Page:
Obesity and Fertility
Many health factors affect fertility, conception and healthy pregnancy. A woman’s body seems to protect or prevent pregnancy when not in good health. Think about women whose menstruation stops when exercising excessively or with poor diet. Women considering or planning a pregnancy will benefit by preparing in advance and by being as healthy as possible before conception. This will reduce the chance of complications, including infertility. One clear example is tobacco smoking, which has been shown to delay conception. It takes longer to become pregnant when smoking. And worse, smoking affects a woman’s “ovarian reserve,” causing the number of eggs to decline faster.
While it is always a personal, and sometimes a sensitive subject, excess weight and obesity also appear to delay pregnancy in some women (and men), particularly those with a family history of diabetes. Obesity will also increase the chance of severe complications during a pregnancy, such as high blood pressure, diabetes and delivery complications. Though a delicate topic, if fertility physicians avoid its discussion, they would be denying patients an opportunity to improve their chances of faster and successful pregnancy. It shouldn’t be a shame to be overweight, but it is unfortunate if patients aren’t given information that can help.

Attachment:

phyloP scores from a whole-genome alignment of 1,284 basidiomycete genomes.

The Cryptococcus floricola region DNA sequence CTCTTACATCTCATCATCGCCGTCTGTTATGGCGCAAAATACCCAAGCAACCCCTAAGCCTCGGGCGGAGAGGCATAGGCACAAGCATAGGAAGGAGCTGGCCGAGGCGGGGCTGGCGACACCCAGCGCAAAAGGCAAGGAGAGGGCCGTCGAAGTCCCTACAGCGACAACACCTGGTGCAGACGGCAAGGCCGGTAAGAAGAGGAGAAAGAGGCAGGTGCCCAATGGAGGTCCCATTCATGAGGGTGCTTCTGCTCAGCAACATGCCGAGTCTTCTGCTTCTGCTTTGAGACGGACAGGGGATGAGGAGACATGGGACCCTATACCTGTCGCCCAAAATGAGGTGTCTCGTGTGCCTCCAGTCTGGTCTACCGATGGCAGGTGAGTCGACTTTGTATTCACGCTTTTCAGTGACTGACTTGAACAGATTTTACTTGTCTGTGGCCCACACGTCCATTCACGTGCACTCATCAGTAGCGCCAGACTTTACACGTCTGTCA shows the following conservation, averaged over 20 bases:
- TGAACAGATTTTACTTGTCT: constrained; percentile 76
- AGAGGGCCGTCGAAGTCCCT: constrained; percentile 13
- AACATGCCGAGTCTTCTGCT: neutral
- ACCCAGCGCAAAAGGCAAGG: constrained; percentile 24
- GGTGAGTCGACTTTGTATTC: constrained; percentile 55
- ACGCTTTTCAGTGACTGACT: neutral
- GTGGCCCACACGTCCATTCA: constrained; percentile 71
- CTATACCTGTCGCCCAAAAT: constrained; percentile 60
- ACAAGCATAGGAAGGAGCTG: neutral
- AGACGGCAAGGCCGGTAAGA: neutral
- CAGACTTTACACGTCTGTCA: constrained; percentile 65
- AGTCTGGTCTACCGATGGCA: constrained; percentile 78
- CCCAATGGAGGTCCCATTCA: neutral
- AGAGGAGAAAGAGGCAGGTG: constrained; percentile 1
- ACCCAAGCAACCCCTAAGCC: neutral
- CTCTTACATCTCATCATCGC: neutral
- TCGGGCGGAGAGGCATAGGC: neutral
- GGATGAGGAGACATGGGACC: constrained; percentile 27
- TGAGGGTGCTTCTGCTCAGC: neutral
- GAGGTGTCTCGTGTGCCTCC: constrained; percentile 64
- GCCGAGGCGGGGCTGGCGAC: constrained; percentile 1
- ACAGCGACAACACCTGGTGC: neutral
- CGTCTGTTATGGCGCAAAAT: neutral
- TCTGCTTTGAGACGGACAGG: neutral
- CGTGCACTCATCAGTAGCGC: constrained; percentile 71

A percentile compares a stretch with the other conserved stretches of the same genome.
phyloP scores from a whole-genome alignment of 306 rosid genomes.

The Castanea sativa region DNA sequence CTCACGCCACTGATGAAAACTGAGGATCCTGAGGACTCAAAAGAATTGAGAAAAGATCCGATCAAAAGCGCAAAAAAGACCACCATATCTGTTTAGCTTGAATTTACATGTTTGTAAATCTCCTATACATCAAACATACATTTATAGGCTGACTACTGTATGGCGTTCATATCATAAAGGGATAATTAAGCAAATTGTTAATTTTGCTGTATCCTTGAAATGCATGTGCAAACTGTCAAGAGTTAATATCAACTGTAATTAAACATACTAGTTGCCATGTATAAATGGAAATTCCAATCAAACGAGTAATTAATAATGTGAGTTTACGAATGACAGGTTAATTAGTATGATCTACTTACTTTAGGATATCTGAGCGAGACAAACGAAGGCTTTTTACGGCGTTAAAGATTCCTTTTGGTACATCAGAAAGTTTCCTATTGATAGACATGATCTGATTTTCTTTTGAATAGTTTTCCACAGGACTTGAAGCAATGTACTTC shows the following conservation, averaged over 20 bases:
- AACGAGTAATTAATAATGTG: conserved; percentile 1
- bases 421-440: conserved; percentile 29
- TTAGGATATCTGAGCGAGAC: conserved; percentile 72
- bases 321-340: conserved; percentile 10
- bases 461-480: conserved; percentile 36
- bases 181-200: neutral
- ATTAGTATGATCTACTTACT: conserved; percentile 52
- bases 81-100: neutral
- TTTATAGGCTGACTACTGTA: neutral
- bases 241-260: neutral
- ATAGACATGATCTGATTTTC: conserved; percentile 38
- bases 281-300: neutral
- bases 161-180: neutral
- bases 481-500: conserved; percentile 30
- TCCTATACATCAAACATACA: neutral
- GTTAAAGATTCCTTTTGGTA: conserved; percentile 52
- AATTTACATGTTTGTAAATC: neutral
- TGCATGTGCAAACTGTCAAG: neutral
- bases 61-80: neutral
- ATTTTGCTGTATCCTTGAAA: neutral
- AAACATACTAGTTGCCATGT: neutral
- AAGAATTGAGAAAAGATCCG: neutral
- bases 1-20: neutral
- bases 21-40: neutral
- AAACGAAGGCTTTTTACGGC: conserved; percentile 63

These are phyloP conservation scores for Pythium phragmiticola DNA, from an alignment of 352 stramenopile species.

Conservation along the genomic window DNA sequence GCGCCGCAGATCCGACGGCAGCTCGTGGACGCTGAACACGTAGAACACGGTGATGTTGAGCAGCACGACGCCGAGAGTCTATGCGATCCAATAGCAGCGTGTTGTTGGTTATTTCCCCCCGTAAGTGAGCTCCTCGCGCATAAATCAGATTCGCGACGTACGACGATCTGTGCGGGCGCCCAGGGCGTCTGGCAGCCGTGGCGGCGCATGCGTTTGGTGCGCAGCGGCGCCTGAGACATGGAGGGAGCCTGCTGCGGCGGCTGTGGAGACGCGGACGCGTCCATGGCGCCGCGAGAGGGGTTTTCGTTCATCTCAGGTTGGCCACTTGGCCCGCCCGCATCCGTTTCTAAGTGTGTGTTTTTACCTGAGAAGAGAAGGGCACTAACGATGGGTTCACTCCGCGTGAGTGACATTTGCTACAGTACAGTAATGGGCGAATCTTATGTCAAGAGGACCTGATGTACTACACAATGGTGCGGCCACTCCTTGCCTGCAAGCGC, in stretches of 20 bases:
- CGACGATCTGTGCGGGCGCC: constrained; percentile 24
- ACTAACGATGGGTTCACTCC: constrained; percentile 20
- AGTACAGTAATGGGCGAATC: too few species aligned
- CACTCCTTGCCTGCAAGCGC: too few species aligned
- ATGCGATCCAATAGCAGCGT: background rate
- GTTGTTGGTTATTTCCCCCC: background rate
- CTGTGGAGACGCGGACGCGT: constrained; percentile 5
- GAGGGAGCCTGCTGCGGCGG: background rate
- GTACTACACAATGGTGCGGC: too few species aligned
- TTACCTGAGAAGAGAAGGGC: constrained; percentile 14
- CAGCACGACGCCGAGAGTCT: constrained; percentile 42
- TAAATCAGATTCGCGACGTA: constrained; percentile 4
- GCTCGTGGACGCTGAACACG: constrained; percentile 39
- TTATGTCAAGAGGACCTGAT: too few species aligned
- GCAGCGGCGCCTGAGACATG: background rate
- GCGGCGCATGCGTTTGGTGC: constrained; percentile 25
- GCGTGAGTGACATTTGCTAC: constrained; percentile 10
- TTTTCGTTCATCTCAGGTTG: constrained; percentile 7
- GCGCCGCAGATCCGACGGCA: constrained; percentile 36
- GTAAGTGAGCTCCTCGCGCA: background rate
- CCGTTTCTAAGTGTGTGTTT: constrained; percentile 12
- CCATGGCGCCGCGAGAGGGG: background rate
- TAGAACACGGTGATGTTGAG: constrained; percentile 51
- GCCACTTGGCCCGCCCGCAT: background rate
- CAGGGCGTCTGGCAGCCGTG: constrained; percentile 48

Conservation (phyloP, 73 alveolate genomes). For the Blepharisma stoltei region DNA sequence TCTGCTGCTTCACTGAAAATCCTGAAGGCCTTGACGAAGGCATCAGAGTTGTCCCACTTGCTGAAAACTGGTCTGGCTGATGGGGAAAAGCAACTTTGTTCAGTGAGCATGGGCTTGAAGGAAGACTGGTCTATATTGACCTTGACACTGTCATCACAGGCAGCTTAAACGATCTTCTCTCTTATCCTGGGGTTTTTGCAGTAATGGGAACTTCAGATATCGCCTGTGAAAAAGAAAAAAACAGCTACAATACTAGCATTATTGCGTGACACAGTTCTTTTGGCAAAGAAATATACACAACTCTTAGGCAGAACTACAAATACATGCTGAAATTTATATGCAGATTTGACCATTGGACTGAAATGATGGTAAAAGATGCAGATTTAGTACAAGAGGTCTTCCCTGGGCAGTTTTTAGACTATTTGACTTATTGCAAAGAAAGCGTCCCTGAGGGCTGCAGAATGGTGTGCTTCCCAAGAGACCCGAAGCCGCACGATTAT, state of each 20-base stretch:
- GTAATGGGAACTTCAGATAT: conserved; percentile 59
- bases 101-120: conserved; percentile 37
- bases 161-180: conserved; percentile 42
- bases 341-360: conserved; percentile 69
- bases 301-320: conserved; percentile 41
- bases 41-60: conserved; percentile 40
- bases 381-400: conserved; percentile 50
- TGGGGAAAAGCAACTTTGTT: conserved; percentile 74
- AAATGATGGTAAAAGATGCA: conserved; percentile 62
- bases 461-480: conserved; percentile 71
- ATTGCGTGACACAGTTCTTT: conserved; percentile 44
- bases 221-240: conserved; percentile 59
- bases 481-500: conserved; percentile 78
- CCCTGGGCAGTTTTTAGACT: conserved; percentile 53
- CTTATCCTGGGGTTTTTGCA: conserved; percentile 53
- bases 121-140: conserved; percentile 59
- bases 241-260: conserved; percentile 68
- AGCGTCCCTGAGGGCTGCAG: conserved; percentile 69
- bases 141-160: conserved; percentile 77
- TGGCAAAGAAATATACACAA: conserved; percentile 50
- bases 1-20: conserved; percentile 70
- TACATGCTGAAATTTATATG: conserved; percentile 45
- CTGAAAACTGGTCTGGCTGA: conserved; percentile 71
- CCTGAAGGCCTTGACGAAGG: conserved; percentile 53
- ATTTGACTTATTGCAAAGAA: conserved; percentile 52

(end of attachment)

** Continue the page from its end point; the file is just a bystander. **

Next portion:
Measuring the Fertility Impact
Obesity is defined by Body Mass Index, “BMI.” BMI was developed as a measure of health and longevity. Overweight is defined as BMI 26-29, and obesity is BMI >30. The exact way that high BMI affects fertility is uncertain but it appears to affect egg quality and embryo implantation. This effect is clear when looking at the Society for Assisted Reproductive Technologies prognostic website. The user can enter her personal information and based on hundreds of thousands of IVF cycles in the United States, the site will provide an estimate for successful “live birth”. Using this consumer resource (SART Predictor), for every increase of 5 units in BMI >30, a woman’s chance of pregnancy declines by 3-5% per attempt.
Steps That Patients Can Take to Guide and Help with Weight
Women with a BMI >30, irregular menstrual periods, or symptoms of “PCOS” should seek medical evaluation, testing to see if weight has affected menstrual periods, fertility and/or metabolism. A Reproductive Endocrinologist is uniquely qualified to assess these, while an Ob/Gyn may not. Once testing is complete, if problems are identified, the specialists can make recommendations, sometimes medications that will improve the abnormal findings, improve overall health and well being, AND raise the chances of a health pregnancy. Let’s talk!